Pruning young trees may seem counterproductive, but it’s essential to healthy growth. Let’s look at why pruning is so important, how you can do it properly, and how pruning can prevent your young trees from being susceptible to storm damage. Our arborists at American Arbor Care are experts at properly pruning trees and ensuring that they grow healthy and strong.
The Benefits of Pruning Young Trees
Pruning a young tree helps it to be upright and strong over the course of its (hopefully very) long life. By pruning away unneeded branches, you can create a strong base and structure that focuses new growth in all the right places. By pruning your young tree, its canopy isn’t just more aesthetically pleasing, it’s also more balanced, which ensures a stronger trunk and root structure beneath.
Diseased and damaged branches can affect the health of the entire tree. By pruning them away, you’re creating a healthier tree that can focus on new, healthy growth, without being weighed down by branches that are sick.
How to Prune Young Trees
Pruning young trees takes knowledge and skill, and it’s important to follow procedures to ensure that it stays healthy and strong.
- Timing: The best time for pruning young trees is when they’re dormant. This is typically between late fall and winter. Dormancy means the tree is not actively growing, and it won’t be as affected by a few cuts here and there.
- Tools: Use a sharp pair of pruning shears or a saw to prune your young tree.
- Technique: Carefully cut branches at a 45-degree angle, just above a bud. Don’t make flush cuts or leave stubs. This can lead to open wounds that make a tree more susceptible to infestation and disease.
If you’re unsure about pruning your trees, contact your local arborist for advice, or to schedule a free inspection.
Specific Pruning Cuts For Young Trees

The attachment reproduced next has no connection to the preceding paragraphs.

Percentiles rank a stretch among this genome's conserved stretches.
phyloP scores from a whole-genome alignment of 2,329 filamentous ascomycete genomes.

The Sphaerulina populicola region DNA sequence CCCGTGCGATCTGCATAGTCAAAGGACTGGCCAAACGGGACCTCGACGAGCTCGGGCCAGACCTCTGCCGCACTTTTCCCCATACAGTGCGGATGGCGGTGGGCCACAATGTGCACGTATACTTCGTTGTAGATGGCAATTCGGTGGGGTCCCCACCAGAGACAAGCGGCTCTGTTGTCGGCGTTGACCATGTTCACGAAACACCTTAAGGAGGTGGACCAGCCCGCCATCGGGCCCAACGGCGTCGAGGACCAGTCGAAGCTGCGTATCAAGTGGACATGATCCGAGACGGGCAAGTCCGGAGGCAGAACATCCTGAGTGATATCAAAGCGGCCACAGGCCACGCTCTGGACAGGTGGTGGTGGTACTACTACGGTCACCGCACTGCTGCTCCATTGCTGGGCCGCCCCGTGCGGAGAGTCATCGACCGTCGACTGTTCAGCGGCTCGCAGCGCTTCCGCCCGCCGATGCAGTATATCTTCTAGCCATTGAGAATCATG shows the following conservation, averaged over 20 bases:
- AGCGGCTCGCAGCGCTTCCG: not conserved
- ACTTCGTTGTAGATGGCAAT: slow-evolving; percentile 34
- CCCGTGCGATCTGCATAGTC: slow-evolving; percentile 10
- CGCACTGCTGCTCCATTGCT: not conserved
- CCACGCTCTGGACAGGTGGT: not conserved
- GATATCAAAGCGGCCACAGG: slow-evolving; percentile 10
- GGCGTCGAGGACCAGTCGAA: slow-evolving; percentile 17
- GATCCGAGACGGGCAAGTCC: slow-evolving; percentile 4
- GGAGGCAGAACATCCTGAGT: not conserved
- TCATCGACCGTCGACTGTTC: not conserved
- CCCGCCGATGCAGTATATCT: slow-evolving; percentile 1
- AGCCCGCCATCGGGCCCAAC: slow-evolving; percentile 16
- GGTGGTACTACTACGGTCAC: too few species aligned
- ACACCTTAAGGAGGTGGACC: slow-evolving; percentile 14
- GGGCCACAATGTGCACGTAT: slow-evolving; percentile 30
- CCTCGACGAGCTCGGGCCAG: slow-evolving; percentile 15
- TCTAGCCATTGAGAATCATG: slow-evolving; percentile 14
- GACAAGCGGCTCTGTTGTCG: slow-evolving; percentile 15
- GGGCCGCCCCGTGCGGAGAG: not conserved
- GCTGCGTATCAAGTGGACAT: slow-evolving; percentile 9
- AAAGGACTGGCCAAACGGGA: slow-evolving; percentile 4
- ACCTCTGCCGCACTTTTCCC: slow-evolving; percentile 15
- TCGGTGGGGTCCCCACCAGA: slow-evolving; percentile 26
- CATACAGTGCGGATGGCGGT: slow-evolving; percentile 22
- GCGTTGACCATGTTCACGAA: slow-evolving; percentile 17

There are certain cuts that should be made when pruning young trees.
- Central Leader: This is what arborists call the trunk of your tree. Sometimes you have to pick a central leader early on and remove competing branches so it grows healthy, straight, and strong.
- Scaffold Branches: These are the main branches that support the canopy of the entire tree. Make sure they’re evenly spaced around the trunk to support the canopy, and pick branches that are angled upward.
- Lateral Branches: These smaller branches grow off of the scaffold branches. Trim and prune these branches to give your tree a balanced canopy and overall pleasing look. Damaged and diseased lateral branches should always be removed.
How to Prevent Storm Damage
All trees are susceptible to storm damage, but there are steps you can take to help your trees weather storms more effectively.
- Remove damaged and diseased branches. These branches are already weak and are most likely to break in a storm.
- Thin out the canopy. If it’s too dense, no more than a third the canopy can trap wind, which can lead to broken branches and extensive damage. A thinned canopy allows wind to pass through as a storm blows in.
- Raise the canopy to prevent wind damage. Prune away lower branches to allow wind to pass below and through the branches with ease.
Trust American Arbor Care With Your Denver Trees
Pruning young trees is a great way to provide preventative care. By shaping and pruning your tree, you can encourage it to grow healthy, balanced, and strong. This ensures that your trees are better equipped to weather any storm that blows in. If you have questions about pruning young trees, or you’d like to get a free estimate from a local arborist, contact American Arbor Care today. We’d be happy to ensure that your trees are pruned effectively.